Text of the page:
Black August began in the 1970s to mark the death of imprisoned Black Panther, prison activist and author, George Jackson. George Jackson died in a prison rebellion at San Quentin State Prison on August 21, 1971. His memorial service was held at St. Augustine’s Episcopal Church in Oakland on August 28, 1971. His death sparked demonstrations here and around the country to protest the conditions under which he lived and died. In Attica, New York, prisoners launched a silent fast to commemorate Jackson’s life and mourn his death. Three weeks later, they staged what would become the most significant prison rebellion in American history.
Black August is a time to honor freedom fighters, and martyrs of the Black freedom struggle. It’s a moment of respect for those whose lives were lost in the struggle. A moment to appreciate those who are still dedicated to ending mass incarceration, racism and double standards in the criminal justice system.
Angela Davis is an international symbol of the fighting spirit of Black August. While organizing on behalf of George Jackson and two other prisoners accused of murder, Davis herself wound up behind bars. In 1971, Angela was charged with criminal conspiracy, kidnapping and first-degree murder. A massive international movement formed to free her and she was cleared of all charges. The experience solidified her already deep determination to fight for fundamental change in America.
The Lessons of George Jackson
George Jackson was only 29 years old when he died. He was serving a “1 year to life” sentence. He was 18 in 1961 when he was arrested for participating in an armed robbery. Another 18-year old used a gun to steal $71.00. George admitted that he was in the car. Both young men pled guilty to the crime. Apparently, because George had a lengthy juvenile record, his life was considered “expendable.” He was only 19 when he was convicted and sent to San Quentin State Prison.
In the 9 years before his death, George Jackson co-founded a Black Panther Party chapter and the Black Guerilla Family at San Quentin. George became a committed activist who resisted racism and physical assaults inside prison walls. His eloquent prison writings were published and became immensely popular with an international audience concerned with the conditions of incarceration in American prisons and the unequal and harsh prosecution of Black, Brown and indigenous people. Prior to his death, he spent years in solitary confinement. By accounts from those who knew him, George Jackson was charismatic, intelligent, strong and soft-spoken.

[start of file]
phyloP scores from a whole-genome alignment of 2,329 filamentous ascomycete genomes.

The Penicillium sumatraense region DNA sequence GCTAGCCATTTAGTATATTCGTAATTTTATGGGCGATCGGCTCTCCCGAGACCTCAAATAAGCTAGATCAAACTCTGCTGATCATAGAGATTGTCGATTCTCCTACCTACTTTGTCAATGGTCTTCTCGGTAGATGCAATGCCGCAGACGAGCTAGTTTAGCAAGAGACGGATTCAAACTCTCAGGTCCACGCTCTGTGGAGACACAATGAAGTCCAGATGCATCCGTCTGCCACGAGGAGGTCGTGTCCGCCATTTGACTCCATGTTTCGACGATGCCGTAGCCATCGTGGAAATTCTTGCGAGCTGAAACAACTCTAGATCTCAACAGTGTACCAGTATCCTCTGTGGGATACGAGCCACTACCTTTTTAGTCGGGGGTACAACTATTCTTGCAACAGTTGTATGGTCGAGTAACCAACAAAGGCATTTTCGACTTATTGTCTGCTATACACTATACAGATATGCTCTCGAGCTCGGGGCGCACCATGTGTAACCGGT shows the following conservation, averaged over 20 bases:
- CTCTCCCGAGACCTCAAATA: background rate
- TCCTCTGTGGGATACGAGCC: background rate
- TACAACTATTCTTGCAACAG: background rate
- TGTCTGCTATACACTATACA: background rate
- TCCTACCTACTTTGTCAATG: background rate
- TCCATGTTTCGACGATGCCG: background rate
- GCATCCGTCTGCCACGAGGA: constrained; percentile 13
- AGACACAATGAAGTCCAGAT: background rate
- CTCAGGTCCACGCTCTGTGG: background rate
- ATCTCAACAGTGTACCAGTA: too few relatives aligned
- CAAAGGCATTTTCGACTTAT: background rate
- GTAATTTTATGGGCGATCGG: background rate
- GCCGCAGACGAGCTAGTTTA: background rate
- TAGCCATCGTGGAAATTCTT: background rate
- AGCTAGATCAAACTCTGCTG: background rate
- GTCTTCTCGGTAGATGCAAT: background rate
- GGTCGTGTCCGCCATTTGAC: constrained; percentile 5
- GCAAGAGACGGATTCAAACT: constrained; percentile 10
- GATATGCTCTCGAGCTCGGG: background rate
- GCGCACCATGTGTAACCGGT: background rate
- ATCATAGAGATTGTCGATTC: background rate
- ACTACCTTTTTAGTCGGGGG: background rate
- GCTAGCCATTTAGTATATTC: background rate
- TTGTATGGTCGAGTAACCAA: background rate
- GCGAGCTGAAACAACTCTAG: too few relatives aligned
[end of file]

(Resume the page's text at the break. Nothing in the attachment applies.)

In 1970, barely a year before his death, he was accused of killing a correctional officer at Soledad State Prison. The State never completed the case against him. He was killed a few days before the trial started.
The tragedy of George Jackson’s young life and death speaks loudly to our current movement for criminal justice reform. The idea that an 18-year-old should be incarcerated for “1 year to life” for being an accessory to a crime seems barbaric today. That he should die in prison less than 10 years later sounds like a tragedy that should have somehow been avoided. But it was, and continues to be the reality for too many Black, Brown and poor young people whose lives are considered “expendable.” Fifty years after the death of George Jackson, we are still fighting deeply embedded racial injustices and economic disparities in our criminal justice system.
A Scientific Basis for Change
In his book, “Just Mercy,” Bryan Stevenson says that “none of us want to be judged by the worst thing we’ve ever done in our lives.” But, that is exactly what happened to George Jackson. Today, the neuroscience tells us that “adolescents often lack the ability to make mature judgments, control their impulses and consider the consequences of their actions.” In 2005, in Roper v. Simmons (2005), 543 U.S. 551, the U.S. Supreme Court accepted the research of the American Psychological Association (APA) and rejected the death penalty for a 17-year-old. The APA also presented its early MRI research on brain function indicating that the brain continues to develop through young adulthood in areas that may bear on adolescent decision-making.
Point No. 4 of our 10-point platform incorporates the scientific research that was accepted by the United States Supreme Court, more than 15 years ago. We will not charge juveniles as adults. Nor should we expect a magical transformation in their decision-making the day that they turn 18. There is a transitional period that for some may be completed by age 25. For others, it may continue well past age 25.
When I am elected to serve as District Attorney of Alameda County, I commit to (1) stop over-criminalizing our youth; (2) stop charging and/or incarcerating youths under the age of 18 as adults; and (3) establish age-appropriate programs to prevent and address criminal violations by young people between the ages of 18 and 25.
The incarceration, life and death of George Jackson shows that incarceration, as practiced in America over the last 60 years, does not work. It does not create positive outcomes in the lives of the person incarcerated, their victims, their families or their community. It does not make us safe. We must develop and embrace alternatives to incarceration that repair the harm, the person and the beloved community. All of us, and especially our children, deserve nothing less than our best efforts.